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This Month in Anesthesiology  |   February 2001
Effects of Hypovolemia on Pharmacokinetics and Pharmacodynamics of Remifentanil in Pigs.
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This Month in Anesthesiology
This Month in Anesthesiology   |   February 2001
Effects of Hypovolemia on Pharmacokinetics and Pharmacodynamics of Remifentanil in Pigs.
Anesthesiology 2 2001, Vol.94, 6A. doi:
Anesthesiology 2 2001, Vol.94, 6A. doi:
Effects of Hypovolemia on Pharmacokinetics and Pharmacodynamics of Remifentanil in Pigs.Johnson et al.(page 322)
Building on their previous work with a porcine isobaric hemorrhagic shock model to investigate the influence of severe blood loss on the pharmacokinetics of fentanyl, Johnson et al. reported investigations using the same model while infusing remifentanil to shocked and control group pigs. A total of 16 pigs were assigned randomly to one of two groups: a control group and a shock group, in which animals were bled to a state of hemorrhagic shock. Remifentanil, 10 μg · kg−1 · min−1, was infused for 10 min in animals in both groups. Arterial samples were obtained for remifentanil concentration assays every 2 min during infusion and at designated intervals up to 65 min after the infusion was stopped. For pharmacokinetic analysis, the concentration-versus-time data for both groups was analyzed using several techniques. The electroencephalographic spectral edge was used as a measure of drug effect. Pharmacodynamics were characterized using a sigmoid inhibitory maximal effect model.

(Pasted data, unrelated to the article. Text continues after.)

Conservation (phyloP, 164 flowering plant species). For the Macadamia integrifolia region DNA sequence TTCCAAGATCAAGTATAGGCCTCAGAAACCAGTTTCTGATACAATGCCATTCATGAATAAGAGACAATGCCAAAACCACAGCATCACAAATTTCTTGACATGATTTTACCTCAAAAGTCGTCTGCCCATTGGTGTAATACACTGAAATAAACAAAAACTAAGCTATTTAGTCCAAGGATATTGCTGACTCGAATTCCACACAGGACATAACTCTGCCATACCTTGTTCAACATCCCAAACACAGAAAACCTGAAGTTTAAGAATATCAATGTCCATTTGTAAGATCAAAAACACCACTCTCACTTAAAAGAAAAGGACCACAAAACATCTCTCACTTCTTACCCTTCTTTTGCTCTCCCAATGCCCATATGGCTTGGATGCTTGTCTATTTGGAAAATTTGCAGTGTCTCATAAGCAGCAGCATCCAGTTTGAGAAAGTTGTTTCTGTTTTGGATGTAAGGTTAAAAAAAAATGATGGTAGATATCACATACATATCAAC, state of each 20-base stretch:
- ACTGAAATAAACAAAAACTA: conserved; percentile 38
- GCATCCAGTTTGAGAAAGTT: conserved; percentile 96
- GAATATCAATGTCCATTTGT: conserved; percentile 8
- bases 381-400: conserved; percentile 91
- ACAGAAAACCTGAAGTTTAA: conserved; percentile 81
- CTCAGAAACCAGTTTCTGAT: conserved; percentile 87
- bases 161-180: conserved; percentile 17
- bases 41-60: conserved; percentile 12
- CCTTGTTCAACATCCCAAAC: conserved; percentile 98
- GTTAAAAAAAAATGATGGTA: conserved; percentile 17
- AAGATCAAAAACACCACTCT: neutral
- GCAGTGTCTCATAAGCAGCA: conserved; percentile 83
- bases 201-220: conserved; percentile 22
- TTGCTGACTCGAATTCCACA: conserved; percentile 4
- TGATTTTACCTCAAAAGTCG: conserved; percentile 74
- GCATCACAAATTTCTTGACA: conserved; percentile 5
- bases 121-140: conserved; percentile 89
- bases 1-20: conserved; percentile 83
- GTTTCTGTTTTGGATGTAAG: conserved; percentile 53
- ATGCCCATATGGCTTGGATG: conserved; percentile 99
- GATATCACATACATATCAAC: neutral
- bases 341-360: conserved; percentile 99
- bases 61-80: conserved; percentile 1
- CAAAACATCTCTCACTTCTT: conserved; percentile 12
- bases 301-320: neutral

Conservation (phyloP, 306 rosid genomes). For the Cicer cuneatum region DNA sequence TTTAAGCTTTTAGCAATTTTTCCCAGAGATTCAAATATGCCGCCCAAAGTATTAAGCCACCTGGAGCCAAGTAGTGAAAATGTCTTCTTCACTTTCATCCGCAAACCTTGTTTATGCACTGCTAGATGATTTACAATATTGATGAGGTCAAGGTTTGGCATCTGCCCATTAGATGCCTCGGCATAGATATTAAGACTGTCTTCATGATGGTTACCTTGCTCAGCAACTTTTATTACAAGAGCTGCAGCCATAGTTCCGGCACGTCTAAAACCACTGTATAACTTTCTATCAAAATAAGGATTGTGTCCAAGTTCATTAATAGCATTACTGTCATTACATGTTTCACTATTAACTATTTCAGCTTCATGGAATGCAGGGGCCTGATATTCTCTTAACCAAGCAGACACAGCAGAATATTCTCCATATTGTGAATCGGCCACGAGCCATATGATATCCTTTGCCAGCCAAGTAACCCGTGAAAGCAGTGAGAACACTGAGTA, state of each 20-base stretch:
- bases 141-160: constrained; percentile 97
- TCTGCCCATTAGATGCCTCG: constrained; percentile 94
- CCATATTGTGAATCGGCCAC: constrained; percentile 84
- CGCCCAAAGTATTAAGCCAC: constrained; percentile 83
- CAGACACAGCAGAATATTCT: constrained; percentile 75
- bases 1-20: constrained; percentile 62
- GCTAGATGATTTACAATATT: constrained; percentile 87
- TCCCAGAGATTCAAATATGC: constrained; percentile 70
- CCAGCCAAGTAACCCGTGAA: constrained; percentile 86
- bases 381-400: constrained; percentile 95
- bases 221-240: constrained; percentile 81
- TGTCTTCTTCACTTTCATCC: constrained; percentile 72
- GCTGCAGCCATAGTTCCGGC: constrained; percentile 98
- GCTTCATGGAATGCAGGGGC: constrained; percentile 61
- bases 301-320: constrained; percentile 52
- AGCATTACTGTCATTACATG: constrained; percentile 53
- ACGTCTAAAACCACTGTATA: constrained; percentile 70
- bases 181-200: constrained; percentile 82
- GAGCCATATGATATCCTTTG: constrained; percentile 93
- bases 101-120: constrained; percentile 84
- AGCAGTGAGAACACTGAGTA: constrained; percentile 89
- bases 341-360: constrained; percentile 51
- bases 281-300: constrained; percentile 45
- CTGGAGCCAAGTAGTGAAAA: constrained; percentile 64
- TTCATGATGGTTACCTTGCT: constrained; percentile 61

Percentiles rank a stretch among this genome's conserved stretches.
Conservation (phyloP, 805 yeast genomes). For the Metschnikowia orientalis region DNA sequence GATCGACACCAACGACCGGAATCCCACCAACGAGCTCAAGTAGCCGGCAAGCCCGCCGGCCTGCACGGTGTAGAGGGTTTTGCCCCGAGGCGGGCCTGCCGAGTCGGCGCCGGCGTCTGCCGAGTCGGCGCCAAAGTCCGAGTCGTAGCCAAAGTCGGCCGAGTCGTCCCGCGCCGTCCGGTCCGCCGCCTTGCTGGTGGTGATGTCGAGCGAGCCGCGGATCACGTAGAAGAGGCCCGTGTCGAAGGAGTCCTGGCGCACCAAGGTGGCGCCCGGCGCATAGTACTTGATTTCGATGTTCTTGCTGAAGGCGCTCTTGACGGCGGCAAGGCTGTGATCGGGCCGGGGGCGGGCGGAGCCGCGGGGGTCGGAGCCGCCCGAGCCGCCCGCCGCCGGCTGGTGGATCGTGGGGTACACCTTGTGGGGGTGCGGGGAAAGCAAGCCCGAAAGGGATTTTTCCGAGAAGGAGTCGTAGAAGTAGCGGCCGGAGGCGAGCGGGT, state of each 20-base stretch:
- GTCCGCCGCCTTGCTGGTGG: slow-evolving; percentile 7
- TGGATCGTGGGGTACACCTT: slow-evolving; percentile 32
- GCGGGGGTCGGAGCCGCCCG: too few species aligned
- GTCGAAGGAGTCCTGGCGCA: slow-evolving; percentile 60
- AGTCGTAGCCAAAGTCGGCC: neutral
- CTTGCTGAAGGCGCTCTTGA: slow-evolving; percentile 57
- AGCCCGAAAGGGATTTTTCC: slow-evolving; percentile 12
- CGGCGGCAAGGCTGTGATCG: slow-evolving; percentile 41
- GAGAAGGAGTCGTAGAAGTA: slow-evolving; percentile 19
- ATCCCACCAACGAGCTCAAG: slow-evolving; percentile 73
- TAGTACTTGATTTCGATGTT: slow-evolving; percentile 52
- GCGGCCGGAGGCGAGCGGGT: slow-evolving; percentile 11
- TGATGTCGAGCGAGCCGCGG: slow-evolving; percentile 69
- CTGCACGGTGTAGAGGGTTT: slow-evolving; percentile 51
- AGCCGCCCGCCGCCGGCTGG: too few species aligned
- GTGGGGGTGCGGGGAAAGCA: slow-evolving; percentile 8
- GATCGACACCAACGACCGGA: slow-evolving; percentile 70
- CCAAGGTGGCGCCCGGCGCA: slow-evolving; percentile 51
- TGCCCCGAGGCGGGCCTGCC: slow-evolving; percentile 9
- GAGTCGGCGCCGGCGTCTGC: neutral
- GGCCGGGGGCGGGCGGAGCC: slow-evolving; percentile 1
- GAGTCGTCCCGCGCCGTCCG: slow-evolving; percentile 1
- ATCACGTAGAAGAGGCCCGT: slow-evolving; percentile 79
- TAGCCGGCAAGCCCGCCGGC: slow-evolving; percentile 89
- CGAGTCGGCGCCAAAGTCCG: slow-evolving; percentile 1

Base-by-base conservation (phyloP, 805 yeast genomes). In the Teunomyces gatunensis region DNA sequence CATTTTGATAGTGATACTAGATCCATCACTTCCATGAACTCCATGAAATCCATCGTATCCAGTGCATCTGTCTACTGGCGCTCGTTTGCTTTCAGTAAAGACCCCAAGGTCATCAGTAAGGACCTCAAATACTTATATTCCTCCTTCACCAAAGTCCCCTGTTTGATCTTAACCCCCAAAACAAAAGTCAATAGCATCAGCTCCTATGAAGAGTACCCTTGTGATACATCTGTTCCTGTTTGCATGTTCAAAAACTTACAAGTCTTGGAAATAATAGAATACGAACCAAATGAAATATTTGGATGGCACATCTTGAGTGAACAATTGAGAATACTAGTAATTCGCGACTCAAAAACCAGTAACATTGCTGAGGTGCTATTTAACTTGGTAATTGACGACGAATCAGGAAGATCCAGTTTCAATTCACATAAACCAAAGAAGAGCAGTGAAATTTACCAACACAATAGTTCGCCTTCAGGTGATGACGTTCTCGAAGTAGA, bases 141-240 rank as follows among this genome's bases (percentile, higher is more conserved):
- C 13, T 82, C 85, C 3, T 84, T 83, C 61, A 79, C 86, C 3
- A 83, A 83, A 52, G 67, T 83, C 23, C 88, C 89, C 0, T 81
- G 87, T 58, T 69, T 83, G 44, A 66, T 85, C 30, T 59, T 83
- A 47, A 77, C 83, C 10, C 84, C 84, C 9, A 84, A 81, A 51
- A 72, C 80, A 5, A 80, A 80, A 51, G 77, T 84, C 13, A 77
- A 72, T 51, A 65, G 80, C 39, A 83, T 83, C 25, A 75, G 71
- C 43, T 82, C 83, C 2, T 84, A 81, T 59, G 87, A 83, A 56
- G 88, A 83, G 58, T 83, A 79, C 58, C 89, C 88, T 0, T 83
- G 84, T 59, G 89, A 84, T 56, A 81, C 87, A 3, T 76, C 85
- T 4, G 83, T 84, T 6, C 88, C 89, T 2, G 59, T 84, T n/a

As hypothesized, the remifentanil blood concentrations were higher in the shock group. In addition, central clearance was slower and the central compartment was smaller in the shock group. No difference between shock and control groups was observed in the magnitude or the time course of the remifentanil-induced decrease in spectral edge. The results indicate that less remifentanil would be needed to maintain a target plasma concentration during hemorrhagic shock. However, because of its rapid metabolism, the impact of hemorrhagic shock on the concentration decrease of remifentanil after termination of the infusion was minimal. The authors also noted several limitations of the study—in particular, the differences between the controlled hemorrhage over time used in their experiment and the dynamic process of hemorrhagic shock during trauma or surgery.